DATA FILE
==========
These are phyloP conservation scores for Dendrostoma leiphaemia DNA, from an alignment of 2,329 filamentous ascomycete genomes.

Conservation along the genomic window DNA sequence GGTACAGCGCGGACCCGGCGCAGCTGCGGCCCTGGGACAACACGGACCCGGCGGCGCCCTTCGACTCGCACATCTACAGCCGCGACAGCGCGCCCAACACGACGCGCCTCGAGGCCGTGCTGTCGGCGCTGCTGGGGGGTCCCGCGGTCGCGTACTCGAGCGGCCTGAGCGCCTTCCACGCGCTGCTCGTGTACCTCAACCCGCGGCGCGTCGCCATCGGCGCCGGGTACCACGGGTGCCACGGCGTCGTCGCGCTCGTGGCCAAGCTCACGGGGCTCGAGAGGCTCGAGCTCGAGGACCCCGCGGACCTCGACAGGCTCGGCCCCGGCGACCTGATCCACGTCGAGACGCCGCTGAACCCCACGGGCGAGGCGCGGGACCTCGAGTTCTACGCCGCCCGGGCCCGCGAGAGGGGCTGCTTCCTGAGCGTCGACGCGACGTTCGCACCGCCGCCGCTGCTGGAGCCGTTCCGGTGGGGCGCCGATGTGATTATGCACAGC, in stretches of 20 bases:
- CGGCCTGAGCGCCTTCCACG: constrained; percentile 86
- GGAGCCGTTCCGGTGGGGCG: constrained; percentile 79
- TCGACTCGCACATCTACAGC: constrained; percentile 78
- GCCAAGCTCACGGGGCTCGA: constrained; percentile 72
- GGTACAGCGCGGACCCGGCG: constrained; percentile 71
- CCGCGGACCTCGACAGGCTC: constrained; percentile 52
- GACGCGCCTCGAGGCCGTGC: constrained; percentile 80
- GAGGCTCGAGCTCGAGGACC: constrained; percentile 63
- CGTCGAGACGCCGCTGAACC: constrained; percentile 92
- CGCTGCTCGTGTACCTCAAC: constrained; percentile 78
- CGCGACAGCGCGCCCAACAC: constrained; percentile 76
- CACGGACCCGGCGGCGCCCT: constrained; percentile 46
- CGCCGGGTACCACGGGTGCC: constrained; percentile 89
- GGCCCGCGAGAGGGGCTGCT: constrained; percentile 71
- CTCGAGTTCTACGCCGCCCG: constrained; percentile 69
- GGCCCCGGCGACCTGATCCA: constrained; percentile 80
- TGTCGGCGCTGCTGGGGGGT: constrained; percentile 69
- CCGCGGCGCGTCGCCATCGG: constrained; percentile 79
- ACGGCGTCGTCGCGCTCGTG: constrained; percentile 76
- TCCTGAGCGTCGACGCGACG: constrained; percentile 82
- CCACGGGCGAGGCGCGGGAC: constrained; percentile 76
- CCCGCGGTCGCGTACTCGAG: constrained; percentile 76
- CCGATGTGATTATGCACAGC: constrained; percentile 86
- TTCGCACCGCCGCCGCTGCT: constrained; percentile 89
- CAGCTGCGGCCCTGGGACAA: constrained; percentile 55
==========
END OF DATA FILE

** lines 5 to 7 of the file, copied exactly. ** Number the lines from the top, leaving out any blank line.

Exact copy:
- TCGACTCGCACATCTACAGC: constrained; percentile 78
- GCCAAGCTCACGGGGCTCGA: constrained; percentile 72
- GGTACAGCGCGGACCCGGCG: constrained; percentile 71